My sources have told me that this morning Watercare turned up at Penny Bright’s house and started investigating her unusual water reticulation methods.
Penny Bright refuses to pay her rates and has been slammed with $13,000 in court costs.
She maintains she is righteous in her attempts to shirk rates.
But it would appear that not only is she shirking her rates, she may also be subverting the water supply to her property.
Photos obtained by Whaleoil suggest she is bypassing the water meter to her property via a jury-rigged hose system.
Watercare have taken offence at my assertions that Auckland infrastructure is stuffed and has 10% capacity remaining in it.
That’s not necessarily their fault – they inherited a legacy of poor management from the seven former Councils and they have a limited capacity to raise funds for more expenditure.
Now they say that the limited capacity isn’t really an issue because they have lots of expenditure planned.
Except that the planned infrastructure is spread over decades and, importantly, it doesn’t fix the issue today. It doesn’t even fix it in the next 5 or 10 years.
Auckland Council even admit that the current infrastructure is stuffed.
Only last week a presentation made by Council’s own Manager for Growth and Infrastructure Strategy, Dawne Mackay, states clearly that they have issues: Read more »
Watercare are feeling the heat.
The type of heat that – at first – is warm. But before you know it, it has quickly turned into a full-blown pants-on-fire experience.
Last week I pointed out that Watercare have only 10% capacity today in their network for approximately 45,000 connections. That’s not only a tiny amount, it’s also a bit of a looming problem.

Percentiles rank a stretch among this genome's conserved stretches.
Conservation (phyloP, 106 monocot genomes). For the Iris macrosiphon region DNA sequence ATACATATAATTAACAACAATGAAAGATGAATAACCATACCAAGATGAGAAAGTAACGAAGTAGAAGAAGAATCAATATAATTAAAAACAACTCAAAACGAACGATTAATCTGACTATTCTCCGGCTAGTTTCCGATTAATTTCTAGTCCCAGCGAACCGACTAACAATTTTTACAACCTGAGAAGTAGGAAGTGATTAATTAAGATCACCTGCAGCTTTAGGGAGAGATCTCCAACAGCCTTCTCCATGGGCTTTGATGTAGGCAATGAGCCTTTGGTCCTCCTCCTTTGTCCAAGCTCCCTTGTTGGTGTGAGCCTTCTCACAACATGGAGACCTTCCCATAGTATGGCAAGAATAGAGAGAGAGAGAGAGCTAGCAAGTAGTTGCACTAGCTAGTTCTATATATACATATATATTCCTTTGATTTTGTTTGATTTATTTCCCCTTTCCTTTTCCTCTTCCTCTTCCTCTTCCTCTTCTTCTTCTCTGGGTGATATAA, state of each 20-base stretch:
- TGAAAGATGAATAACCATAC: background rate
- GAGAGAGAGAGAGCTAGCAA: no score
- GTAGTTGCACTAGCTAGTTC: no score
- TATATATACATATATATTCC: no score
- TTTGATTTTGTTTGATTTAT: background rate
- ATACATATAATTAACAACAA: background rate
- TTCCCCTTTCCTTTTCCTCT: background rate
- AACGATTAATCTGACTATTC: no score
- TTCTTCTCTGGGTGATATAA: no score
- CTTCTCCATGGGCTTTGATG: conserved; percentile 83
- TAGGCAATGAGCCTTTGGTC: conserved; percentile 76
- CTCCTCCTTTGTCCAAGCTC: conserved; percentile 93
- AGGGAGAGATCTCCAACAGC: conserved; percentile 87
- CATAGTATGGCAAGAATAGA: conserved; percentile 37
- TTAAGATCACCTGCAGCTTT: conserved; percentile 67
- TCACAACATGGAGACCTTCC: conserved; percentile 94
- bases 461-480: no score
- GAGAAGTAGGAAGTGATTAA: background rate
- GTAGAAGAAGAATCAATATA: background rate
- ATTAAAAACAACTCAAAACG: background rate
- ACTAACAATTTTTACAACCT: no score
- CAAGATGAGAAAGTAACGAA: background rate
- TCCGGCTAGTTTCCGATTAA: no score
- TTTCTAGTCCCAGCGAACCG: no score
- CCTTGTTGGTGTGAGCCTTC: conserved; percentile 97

Simple maths says that if Auckland is growing at 8,000 dwellings a year (plus commercial space) the network capacity is in the kaka.
Turns out Watercare didn’t really like us pointing that out.
Watercare response to Whale Oil article ‘How will Watercare support intensification when their network is stretched already?’
Watercare strongly refutes suggestions by blog Whale Oil that their networks cannot service a growing Auckland.
The statement published on Whale Oil claiming that Watercare has 10 percent capacity remaining in its existing water supply and wastewater network does not reflect the extent of Watercare’s planned investments that will accommodate Auckland growth.
There are currently about 430,000 homes and businesses connected to the Watercare network, which has capacity for approximately 45,000 new homes and businesses to connect today.
Every year Watercare invests hundreds of millions in growth-related projects. This year, the organisation is spending $150 million on projects to cater for a growing population. Next year, Watercare plans to invest $200 million. Read more »
Watercare have now only got just over 10% capacity remaining in their existing network.
With Watercare stating that they have approx 435,000 connections and an estimated 45,000 connection capacity remaining they’ve basically signalled that their networks cannot service the city.
The booming population is affecting housing, traffic as well as something a little less noticeable – water.
Two future water pipelines are likely to be installed to cope with the massive population growth in west and north Auckland.
Watercare is lodging applications to secure the routes for the pipelines that will run across the Upper Harbour area. Read more »
Why has Auckland Council not asked the ratepayers for permission to dick around with fluoride in the water supply?
Watercare has lowered the amount of fluoride in our water, but done it secretly…but get this…the nutters who want no fluoride are complaining about it!
Auckland’s water provider has quietly reduced its target for fluoride levels in the region’s drinking water.
But it denies the move was clandestine.